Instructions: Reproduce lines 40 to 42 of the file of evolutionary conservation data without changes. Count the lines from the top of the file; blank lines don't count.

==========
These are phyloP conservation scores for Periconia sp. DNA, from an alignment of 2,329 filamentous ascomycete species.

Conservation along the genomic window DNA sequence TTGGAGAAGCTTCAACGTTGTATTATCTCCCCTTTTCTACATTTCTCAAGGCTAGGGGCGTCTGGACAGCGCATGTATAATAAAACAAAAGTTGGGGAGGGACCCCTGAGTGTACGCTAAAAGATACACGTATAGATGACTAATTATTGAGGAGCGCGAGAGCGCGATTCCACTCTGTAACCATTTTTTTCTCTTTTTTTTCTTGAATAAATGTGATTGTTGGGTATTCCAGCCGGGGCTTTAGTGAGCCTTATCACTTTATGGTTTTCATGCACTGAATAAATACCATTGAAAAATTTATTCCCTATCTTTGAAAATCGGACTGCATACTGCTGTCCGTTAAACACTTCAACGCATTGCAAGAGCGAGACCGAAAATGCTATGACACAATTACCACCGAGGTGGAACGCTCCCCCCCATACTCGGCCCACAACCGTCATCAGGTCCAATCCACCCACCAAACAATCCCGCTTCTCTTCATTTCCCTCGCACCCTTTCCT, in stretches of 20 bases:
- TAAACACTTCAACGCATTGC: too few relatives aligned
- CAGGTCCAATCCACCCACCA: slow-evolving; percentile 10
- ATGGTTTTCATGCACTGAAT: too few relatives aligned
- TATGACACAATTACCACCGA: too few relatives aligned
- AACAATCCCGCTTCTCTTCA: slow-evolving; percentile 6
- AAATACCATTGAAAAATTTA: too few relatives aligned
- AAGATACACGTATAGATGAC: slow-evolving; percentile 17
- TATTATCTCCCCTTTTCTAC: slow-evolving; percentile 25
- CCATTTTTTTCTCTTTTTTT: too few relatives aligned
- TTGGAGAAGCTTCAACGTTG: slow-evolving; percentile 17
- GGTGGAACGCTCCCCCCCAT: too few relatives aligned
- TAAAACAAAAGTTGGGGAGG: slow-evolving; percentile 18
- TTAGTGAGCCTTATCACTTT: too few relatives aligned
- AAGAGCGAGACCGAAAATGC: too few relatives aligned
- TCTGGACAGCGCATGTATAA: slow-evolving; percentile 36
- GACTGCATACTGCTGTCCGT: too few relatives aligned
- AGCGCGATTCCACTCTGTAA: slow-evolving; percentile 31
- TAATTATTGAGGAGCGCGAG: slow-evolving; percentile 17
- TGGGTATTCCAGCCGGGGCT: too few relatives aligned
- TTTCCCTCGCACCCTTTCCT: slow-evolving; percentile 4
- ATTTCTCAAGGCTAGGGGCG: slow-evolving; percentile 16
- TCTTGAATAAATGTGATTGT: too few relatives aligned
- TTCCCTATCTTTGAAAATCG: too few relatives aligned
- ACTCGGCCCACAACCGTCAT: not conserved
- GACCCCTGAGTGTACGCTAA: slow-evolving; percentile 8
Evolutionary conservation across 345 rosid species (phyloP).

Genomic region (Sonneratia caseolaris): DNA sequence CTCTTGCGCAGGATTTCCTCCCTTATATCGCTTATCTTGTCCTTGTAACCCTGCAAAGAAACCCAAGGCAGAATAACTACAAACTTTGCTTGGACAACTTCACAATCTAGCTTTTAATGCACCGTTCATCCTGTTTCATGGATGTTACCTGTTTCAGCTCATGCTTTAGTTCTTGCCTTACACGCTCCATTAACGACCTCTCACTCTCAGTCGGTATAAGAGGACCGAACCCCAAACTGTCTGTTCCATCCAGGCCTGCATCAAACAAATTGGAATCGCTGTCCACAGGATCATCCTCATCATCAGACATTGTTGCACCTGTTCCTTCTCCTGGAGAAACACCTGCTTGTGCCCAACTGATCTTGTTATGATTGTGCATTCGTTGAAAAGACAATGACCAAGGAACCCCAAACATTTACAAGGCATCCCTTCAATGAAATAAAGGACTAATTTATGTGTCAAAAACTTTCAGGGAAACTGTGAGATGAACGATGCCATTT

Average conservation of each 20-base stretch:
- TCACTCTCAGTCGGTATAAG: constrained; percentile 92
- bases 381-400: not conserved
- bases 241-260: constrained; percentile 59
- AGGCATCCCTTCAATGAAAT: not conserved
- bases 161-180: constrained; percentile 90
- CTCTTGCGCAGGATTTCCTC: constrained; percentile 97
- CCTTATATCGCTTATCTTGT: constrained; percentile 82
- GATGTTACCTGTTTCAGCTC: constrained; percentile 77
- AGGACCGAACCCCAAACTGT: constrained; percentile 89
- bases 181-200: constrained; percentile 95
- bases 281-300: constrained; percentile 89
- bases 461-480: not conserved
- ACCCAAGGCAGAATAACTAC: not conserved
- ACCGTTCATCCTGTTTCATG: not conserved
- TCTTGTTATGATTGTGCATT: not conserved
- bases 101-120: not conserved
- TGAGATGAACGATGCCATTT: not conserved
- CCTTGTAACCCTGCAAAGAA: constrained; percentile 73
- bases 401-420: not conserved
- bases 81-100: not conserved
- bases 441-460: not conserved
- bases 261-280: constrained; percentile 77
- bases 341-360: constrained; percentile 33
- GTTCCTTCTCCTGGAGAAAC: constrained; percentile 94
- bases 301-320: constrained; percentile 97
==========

- bases 181-200: constrained; percentile 95
- bases 281-300: constrained; percentile 89
- bases 461-480: not conserved